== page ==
West Virginia Department of Education
ED PACE: Educational Development for Planning and Conducting Evaluations
$1.4 million over three years
ED PACE will employ a quasi-experimental design with experimental elements to assess student achievement in virtual foreign language courses as compared to the achievement of students in classroom-based foreign language courses. Over the course of three years, the project will generate three scientifically based research models (a summative research model, a formative research model and an action research model) that can be replicated in other settings used at local, state and national levels to measure the impact of other technology-enhanced interventions on student achievement and to validate their effectiveness.
West Virginia Department of Education
The Evaluation of West Virginia's Enhancing Education Through Technology Model School Project
$1.3 million over three years
The project will assess the outcomes for teachers and students of West Virginia's ESEA Title II, Part D school-based teacher trainer initiative. The study will employ an experimental research design and make use of technology-based desktop meters and random interval data collection pop-up screens to document the use, time, topic and function budgets of teachers and students. These methods will yield objective, detailed information about classroom integration of technology as an outcome of professional development and the impact of technology integration practices on student performance on West Virginia's tests of standards-based content. In its third year, data from the study will be used to explore the extent to which evaluation data is used by state policy-makers to inform decisions.
Wisconsin Department of Public Instruction
A Study of the Effectiveness of Three Models of Implementing Educational Technology
$1.6 million over three years
The Wisconsin project will (a) identify three promising models of educational technology use in state schools from existing data; (b) implement the models using the Title II, Part D competitive grant process; and (c) evaluate the effectiveness of the models on student achievement using quasi-experimental methods to assign experimental and control groups, student portfolios, student self-reports, and standards-based knowledge assessments to measure student achievement.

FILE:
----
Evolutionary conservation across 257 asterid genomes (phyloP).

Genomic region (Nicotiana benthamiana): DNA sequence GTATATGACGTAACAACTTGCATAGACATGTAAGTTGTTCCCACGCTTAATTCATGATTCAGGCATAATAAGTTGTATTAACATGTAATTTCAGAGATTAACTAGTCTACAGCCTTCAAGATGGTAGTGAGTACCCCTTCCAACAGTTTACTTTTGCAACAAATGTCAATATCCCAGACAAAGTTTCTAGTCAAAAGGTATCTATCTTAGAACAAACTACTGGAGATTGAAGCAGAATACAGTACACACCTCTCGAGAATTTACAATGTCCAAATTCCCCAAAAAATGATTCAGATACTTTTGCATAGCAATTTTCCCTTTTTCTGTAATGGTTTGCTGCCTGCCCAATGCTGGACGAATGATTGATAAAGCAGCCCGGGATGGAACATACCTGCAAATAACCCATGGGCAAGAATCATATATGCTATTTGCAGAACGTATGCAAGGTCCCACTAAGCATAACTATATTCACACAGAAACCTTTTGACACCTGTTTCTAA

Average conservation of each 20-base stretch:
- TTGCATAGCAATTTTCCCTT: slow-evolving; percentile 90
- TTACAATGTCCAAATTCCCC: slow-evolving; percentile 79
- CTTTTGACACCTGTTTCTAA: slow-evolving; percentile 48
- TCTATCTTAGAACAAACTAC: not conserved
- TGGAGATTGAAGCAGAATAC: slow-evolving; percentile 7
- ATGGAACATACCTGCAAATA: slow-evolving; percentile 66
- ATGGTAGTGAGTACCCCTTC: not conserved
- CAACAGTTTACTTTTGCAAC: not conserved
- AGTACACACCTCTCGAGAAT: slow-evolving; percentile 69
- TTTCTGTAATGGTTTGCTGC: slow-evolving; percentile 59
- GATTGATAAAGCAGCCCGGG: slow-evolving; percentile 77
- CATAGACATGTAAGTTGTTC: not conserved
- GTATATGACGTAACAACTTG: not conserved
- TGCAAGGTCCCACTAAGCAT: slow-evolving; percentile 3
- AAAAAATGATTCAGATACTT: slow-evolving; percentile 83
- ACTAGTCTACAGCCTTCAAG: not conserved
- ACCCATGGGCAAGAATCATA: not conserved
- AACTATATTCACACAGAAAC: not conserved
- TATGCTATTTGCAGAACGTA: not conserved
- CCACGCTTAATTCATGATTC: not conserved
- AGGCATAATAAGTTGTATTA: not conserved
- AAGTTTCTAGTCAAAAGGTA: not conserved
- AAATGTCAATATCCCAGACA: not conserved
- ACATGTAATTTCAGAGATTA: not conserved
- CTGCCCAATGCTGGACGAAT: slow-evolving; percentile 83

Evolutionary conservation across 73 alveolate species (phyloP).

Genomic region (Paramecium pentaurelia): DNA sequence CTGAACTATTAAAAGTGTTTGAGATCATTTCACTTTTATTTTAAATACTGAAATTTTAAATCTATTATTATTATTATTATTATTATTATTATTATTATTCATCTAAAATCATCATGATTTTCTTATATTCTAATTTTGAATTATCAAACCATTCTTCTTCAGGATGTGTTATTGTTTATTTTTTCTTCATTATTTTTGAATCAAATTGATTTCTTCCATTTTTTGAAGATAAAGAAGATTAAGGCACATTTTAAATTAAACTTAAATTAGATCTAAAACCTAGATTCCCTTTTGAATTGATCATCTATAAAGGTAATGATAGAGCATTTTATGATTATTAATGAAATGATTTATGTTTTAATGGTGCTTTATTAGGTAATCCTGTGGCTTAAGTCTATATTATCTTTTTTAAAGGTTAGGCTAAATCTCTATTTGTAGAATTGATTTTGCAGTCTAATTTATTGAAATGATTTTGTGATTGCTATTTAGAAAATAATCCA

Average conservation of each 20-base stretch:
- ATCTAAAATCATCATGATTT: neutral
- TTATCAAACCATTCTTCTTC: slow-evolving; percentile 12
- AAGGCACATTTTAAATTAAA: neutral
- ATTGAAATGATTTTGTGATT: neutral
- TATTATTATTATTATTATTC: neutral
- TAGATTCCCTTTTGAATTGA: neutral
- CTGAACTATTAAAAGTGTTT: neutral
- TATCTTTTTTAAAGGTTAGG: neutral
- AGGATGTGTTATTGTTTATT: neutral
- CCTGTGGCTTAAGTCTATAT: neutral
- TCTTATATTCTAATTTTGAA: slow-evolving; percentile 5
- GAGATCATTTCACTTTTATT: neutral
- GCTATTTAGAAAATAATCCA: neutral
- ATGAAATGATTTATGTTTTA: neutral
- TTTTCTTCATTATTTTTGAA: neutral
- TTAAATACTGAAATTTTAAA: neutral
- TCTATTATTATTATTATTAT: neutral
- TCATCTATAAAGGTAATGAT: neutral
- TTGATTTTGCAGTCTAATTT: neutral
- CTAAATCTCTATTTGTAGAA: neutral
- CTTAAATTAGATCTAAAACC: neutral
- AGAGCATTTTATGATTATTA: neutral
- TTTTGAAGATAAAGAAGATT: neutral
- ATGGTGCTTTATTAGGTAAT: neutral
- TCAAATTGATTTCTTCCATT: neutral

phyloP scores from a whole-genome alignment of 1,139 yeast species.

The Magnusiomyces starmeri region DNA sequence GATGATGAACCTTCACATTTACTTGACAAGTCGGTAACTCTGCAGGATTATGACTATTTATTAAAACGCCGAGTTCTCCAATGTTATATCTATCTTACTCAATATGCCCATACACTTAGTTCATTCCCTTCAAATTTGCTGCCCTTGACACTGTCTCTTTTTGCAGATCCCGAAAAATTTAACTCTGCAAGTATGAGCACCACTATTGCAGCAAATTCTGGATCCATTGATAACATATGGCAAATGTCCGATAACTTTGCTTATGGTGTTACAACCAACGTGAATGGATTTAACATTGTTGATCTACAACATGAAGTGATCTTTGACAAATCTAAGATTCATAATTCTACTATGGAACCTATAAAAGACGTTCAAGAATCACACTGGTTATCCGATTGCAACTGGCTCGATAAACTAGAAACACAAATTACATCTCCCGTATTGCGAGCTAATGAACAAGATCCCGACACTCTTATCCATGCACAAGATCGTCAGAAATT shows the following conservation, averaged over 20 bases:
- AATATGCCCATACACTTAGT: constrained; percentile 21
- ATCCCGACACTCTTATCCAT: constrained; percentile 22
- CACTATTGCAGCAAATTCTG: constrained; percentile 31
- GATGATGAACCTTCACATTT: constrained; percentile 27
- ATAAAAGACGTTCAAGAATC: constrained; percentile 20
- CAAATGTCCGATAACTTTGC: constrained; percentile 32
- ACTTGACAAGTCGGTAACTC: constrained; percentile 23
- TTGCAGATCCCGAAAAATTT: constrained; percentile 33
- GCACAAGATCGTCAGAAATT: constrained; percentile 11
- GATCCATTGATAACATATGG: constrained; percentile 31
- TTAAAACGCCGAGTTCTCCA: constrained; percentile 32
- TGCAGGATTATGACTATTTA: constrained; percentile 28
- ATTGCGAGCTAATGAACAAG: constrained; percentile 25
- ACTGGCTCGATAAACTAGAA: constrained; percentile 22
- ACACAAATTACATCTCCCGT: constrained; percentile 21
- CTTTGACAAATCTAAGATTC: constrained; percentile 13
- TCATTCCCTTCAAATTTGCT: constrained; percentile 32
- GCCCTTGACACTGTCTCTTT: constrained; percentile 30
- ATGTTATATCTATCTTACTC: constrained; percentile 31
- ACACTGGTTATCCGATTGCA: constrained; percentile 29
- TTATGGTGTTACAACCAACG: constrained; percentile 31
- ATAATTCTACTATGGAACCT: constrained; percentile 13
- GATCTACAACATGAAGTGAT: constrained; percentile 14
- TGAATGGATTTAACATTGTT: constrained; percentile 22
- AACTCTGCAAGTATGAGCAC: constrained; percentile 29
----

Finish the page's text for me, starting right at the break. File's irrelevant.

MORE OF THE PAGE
1. Arkansas Education Department
Evaluation of the EAST (Environmental and Spatial Technology) Initiative; $1.8 million over three years.
The EAST Initiative involves the creation of interdisciplinary school-based technology labs that promote student intellectual growth and technology skills acquisition, as well as teacher training on facilitating student learning through service projects and teamwork. The study will involve 120 projects serving 9,000 students (55% rural, 25% suburban and 20% urban setting).
2. Iowa Education Department
Using Technology to Support the Scaling-Up of the Iowa Professional Development Model; $1.9 million over three years.
This multiagency, statewide field-research effort will focus on reading and mathematics instructional practice in the sixth, seventh and eighth grades in 150 public school districts, including 43 high-needs districts as defined by NCLB. The project will yield a research model for identifying and scaling up teacher training on best practices.
3. Maine Education Department
The Impact of Teachers' Professional Development on the Mathematics Achievement of Low-Performing Rural Students in Technology-Rich Classrooms; $1.9 million over three years.
The study will focus on seventh- and eighth-grade students in schools that serve low-income rural communities and have shown low performance in eighth-grade mathematics. The study promises to contribute to research-based knowledge of effective practices in mathematics education and technology integration, ubiquitous computing, professional development, and education in low-income rural schools.
4. N.C. Public Instruction Department
LANCET: Looking at North Carolina Educational Technology; $1.5 million over three years.